The UK government’s recent pledge to use open source as a means to cut the deficit is a milestone in the further commercialisation of the free software movement. By Helen Beckett [Published 28/09/2010].
Bill McCluggage, UK government’s deputy chief information officer will use OS to "simplify, standardise and automate". Given a fresh impetus by the recession, open source is now a sector with a labour market and opportunities for IT professionals who want to make a living from free software.
Birmingham City Council announced last week that it is assessing open source software as part of a £330m cost-cutting programme but also expects it to lead a ‘revolution’ in council affairs. It joins many organisations in the private and public sectors that have turned to open source in order to secure savings but are finding other advantages in the process.
"Over the past few years, open source has advanced a lot and is recognised for its innovation as well as being a cheaper alternative", says Irenie White, operations and marketing coordinator for open source consultancy, Credativ.
Examples, detailed by Chris Halls, managing director of Credativ, include the features available under VoIP (Voice over IP) OS. "A customer approached us because the proprietary VoIP they used did not allow conferencing facilities with corporations because of their firewall restrictions."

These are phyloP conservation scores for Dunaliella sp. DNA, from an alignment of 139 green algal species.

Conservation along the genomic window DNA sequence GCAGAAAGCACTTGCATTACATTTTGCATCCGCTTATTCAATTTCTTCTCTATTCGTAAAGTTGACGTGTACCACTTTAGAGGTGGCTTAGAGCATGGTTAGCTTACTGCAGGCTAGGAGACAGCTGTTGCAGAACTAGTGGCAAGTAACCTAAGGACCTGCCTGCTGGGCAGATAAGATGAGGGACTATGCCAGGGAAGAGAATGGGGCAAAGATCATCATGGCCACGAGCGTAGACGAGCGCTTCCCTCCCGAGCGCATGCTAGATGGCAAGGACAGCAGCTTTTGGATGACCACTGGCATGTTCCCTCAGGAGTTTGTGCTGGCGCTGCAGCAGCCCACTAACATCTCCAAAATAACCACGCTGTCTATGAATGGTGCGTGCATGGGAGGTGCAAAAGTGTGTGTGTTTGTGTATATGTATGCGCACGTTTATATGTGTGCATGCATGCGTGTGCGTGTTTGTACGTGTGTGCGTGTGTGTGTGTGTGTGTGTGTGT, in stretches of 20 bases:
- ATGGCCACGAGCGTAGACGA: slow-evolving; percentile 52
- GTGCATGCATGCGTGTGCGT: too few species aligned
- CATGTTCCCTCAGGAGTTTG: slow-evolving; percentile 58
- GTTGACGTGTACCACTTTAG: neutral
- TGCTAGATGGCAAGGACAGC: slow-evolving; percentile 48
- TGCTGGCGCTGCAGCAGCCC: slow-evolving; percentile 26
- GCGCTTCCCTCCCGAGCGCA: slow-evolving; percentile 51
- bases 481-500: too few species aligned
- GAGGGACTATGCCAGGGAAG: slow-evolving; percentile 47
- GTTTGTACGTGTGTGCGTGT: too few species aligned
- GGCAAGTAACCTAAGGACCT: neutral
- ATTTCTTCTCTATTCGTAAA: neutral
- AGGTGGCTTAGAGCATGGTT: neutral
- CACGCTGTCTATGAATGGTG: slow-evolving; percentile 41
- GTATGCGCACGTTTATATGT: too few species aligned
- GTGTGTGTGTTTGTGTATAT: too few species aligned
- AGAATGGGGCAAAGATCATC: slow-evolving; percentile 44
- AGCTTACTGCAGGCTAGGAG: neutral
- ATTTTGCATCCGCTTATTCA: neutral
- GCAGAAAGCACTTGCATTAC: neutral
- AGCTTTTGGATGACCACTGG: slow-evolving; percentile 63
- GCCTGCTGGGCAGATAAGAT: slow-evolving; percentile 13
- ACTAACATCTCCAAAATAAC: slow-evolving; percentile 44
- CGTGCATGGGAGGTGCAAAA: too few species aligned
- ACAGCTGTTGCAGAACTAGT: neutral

While the ability to customise and add features at an affordable price is a come-on for many Credativ customers, others simply want the basic package and support because they lack skills the in-house, said Halls.
The sector has expanded in the last two years, according to Credative whose customers number T-Mobile, borough councils as well as proponents of openness and freedom, the Liberal Democrats. "Price is still a significant factor, but many customers want to use it to obtain a feature that is not available on the equivalent commercial platform."
So what does it take to become an Open Source ‘employee’?
• Recruiters will look at whether candidates have been involved in the community through bug fixes or submissions. Having been a Linux user or using it on a project is usually not enough.
• Linux Group mailing lists are one of the first places that technically savvy recruiters will look.
• Some contributions are more significant technically than others. It can be relatively straightforward to suggest a fix for a particular problem - but does this fix have implications for the wider project that have been overlooked?
• It’s helpful to be able to code in a spread of languages. Java, C++ and Perl are popular.
• An ability to step aside from the tech realm and to have a conversation with a client in order to explain the benefits and implications of using particular Open Source software is essential.
Thanks to Credativ.
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